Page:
Maritime Day on May 22 recognizes one of our country’s most important and evolving industries. From tourism and recreation, to shipping barges, to national defense, maritime is a critical component in many parts of the nation’s infrastructure. Maritime has seen rapid change in the last few years: while the global pandemic led to disruption and delays across supply chains, it also resulted in an uptick and increased reliance on digitization within the industry, leaving maritime systems vulnerable to cyber-attacks.
Across Oceans and Decades: What is National Maritime Day?
Launched 90 years ago by Congress, the first Maritime Day helped commemorate the initial transoceanic voyage of a steamship in 1819, completed by the S.S. Savannah.
In a recent proclamation, President Biden noted: “During times of both peace and war, merchant mariners are always there—stepping up to transport equipment, troops, and goods across the globe to make our country safer and stronger.” Biden emphasized that the administration is committed to historic investments to improve U.S. maritime supply chains by making it easier, faster, cheaper, cleaner, and safer for ships to get in and out of U.S. ports.
Standards for Smooth Sailing, Personnel, and Cyber Security
The growing use of industrial control systems, software, and satellite within the maritime industry provides opportunities for cybercriminals to infiltrate and disrupt systems.
“In today’s digital-first environment, customers depend on ‘just in time’ (JIT) supply chains to track business links with partners and shipped goods,” according to the research paper, “COVID-19 digitization in maritime: understanding cyber risks.” The report emphasizes the outcomes of cybercrime, noting that while JIT is cost cutting, cyber-attacks can cause operational shut downs and lead to disruptions that ripple throughout systems and networks.
A 2021 U.S. Coast Guard Cyber Command report on cybersecurity trends in the maritime industry sheds more light on the issue, revealing that the number of reported cybersecurity incidents increased 68 percent from 2020, as cyber-criminals are now using, “more advanced tactics, techniques, and procedures including focused ransomware attacks in multi-extortion style campaigns with hopes of ensuring a higher, more guaranteed payout.”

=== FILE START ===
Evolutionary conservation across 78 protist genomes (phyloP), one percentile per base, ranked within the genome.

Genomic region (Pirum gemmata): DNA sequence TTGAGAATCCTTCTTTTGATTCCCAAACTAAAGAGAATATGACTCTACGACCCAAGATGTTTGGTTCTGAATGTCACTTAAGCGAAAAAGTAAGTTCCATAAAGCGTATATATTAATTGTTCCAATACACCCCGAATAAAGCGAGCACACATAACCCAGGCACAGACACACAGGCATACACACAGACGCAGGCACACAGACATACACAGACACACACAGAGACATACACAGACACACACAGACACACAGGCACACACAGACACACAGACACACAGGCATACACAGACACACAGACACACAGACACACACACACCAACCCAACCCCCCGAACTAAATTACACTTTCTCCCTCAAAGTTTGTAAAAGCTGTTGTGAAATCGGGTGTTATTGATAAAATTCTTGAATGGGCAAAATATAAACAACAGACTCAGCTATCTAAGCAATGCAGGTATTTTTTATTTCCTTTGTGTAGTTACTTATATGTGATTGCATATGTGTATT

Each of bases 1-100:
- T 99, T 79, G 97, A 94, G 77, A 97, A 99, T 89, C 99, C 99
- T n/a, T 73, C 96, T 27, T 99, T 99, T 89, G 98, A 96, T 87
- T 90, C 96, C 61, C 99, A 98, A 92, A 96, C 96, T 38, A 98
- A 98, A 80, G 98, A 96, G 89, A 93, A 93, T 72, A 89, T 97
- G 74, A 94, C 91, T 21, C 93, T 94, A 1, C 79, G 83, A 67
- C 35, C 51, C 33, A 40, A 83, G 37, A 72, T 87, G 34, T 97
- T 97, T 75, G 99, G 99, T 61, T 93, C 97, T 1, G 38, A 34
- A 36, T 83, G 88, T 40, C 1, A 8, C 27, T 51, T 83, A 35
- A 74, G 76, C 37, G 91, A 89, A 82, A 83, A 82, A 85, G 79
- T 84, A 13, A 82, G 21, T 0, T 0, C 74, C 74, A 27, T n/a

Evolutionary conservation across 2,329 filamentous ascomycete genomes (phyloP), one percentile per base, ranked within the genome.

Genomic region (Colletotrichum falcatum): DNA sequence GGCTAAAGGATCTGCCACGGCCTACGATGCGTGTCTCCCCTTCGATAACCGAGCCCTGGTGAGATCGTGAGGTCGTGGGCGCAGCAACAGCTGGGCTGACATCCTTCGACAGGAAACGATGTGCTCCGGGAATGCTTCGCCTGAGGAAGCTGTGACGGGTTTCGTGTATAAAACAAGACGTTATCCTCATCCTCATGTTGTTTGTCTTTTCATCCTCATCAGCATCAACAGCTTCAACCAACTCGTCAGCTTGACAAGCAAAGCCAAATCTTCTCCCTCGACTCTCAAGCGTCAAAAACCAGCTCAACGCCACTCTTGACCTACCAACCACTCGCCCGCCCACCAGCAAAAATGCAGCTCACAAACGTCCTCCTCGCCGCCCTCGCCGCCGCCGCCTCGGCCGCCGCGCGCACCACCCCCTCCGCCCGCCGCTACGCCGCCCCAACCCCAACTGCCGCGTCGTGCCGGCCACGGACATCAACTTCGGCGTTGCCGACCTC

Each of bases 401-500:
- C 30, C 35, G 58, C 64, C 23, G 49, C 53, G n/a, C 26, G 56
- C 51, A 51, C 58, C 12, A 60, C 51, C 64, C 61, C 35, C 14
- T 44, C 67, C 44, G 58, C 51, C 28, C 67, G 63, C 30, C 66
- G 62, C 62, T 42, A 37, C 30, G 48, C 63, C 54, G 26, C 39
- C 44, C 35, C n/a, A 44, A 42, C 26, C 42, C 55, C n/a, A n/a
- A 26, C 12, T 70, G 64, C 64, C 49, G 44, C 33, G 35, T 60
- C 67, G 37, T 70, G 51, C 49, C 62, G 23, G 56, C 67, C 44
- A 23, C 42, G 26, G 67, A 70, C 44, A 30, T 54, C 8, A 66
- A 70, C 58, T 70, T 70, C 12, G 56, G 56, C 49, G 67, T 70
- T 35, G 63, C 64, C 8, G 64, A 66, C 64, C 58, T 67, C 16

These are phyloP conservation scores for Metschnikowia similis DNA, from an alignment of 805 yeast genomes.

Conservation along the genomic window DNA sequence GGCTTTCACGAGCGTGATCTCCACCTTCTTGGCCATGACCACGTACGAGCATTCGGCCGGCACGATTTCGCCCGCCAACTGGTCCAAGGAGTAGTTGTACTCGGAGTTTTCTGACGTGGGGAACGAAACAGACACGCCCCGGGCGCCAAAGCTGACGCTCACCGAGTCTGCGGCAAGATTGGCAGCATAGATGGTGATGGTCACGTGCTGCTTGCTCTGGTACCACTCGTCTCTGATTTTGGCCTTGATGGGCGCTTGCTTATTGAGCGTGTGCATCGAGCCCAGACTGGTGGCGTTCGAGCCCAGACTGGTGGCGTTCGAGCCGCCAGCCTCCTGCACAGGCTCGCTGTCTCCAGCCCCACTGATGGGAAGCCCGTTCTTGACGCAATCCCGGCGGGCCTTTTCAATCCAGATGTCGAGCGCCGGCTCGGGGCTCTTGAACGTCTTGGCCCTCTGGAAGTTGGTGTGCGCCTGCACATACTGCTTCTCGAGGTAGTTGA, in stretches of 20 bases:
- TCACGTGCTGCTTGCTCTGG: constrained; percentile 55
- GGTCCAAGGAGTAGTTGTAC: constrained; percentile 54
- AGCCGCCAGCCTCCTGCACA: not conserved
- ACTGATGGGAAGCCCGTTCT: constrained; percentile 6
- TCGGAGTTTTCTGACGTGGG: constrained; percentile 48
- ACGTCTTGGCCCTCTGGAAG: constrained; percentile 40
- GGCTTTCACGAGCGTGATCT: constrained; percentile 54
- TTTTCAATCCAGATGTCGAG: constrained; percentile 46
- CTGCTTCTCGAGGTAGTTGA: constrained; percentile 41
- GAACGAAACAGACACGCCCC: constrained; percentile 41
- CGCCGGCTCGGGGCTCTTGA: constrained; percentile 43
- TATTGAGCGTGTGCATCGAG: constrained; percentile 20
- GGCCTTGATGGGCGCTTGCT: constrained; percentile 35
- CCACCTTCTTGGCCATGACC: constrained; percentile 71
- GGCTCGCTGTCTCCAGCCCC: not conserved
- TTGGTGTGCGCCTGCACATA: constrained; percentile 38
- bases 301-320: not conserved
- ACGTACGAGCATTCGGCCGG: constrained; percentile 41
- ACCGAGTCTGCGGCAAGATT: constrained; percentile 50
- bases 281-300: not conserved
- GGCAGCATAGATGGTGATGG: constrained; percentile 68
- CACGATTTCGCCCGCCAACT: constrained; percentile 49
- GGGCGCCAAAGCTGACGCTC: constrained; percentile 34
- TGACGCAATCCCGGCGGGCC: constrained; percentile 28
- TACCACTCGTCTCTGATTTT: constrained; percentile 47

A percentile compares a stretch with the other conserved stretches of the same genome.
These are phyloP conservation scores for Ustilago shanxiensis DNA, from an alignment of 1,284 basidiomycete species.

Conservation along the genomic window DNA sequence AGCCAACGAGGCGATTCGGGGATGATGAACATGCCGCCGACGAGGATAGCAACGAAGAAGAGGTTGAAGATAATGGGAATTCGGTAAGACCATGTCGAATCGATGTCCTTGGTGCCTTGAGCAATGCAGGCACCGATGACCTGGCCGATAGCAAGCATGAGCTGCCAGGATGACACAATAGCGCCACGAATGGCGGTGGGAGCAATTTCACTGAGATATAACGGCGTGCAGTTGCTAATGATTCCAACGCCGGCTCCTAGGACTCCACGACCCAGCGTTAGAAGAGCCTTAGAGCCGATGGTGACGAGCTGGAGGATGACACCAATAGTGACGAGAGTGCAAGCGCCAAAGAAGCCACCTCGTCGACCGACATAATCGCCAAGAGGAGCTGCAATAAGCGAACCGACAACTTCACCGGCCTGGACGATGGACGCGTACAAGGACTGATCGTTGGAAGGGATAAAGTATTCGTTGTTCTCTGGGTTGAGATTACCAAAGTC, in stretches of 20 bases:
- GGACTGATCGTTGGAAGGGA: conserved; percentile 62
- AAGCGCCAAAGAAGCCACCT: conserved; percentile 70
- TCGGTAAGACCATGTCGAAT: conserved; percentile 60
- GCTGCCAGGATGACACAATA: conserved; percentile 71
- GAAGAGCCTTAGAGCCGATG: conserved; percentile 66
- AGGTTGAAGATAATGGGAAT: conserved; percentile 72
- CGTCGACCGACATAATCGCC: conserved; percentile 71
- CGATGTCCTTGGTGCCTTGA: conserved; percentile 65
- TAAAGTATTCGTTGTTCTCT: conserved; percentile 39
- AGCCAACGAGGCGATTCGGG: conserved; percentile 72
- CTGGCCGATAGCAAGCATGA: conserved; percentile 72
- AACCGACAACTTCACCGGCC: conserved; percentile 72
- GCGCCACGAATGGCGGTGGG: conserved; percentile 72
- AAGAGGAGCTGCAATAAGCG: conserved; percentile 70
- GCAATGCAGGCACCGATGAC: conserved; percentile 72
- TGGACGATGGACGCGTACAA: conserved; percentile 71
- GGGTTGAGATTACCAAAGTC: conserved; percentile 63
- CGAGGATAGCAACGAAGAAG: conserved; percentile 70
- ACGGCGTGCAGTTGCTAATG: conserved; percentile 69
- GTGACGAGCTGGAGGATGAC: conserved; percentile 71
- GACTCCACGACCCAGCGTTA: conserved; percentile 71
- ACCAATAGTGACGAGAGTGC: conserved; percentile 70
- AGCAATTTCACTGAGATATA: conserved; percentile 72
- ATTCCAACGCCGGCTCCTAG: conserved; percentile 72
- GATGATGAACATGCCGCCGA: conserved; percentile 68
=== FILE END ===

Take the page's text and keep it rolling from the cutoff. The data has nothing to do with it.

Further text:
Did you know that standards can help support systems and the people who use them across the maritime industry?
An example is ASTM F3449-20, Standard Guide for Inclusion of Cyber Risks into Maritime Safety Management Systems in Accordance with IMO Resolution MSC.428(98)―Cyber Risks and Challenges, designed to provide the maritime industry guidance, information, and options for incorporating cyber elements into safety management systems (SMS) in accordance with the International Safety Management (ISM) Code and other U.S. and international requirements. The standard was developed by ASTM International Subcommittee F25.07 on General Requirements.
Shifting gears to vessel operations, ASTM F1510-07, Standard Specification for Rotary Positive Displacement Pumps, Ships Use, defines the requirements applicable to design and construction of rotary positive displacement pumps for shipboard use. The standard was developed by ASTM International Subcommittee F25.11 on Machinery and Piping Systems, and is one of several standards that supports maritime equipment and facilities.
In addition to supporting ship parts and cyber safety, standards also support maritime personnel security. The International Organization for Standardization (ISO) Technical Committee (TC) 8, Ships and marine technology, developed ISO/PAS 28007:2012, Ships and marine technology - Guidelines for Private Maritime Security Companies (PMSC), which gives guidelines containing additional sector-specific recommendations. Organizations that comply with ISO 28000 can implement these guidelines to demonstrate that they provide Privately Contracted Armed Security Personnel (PCASP) onboard ships. The U.S. Coast Guard is the ANSI-accredited Technical Advisory Group (TAG) administrator to ISO TC 8.
Learn more about the origins of National Maritime Day via the U.S. Department of Transportation’s Maritime Administration’s webpage.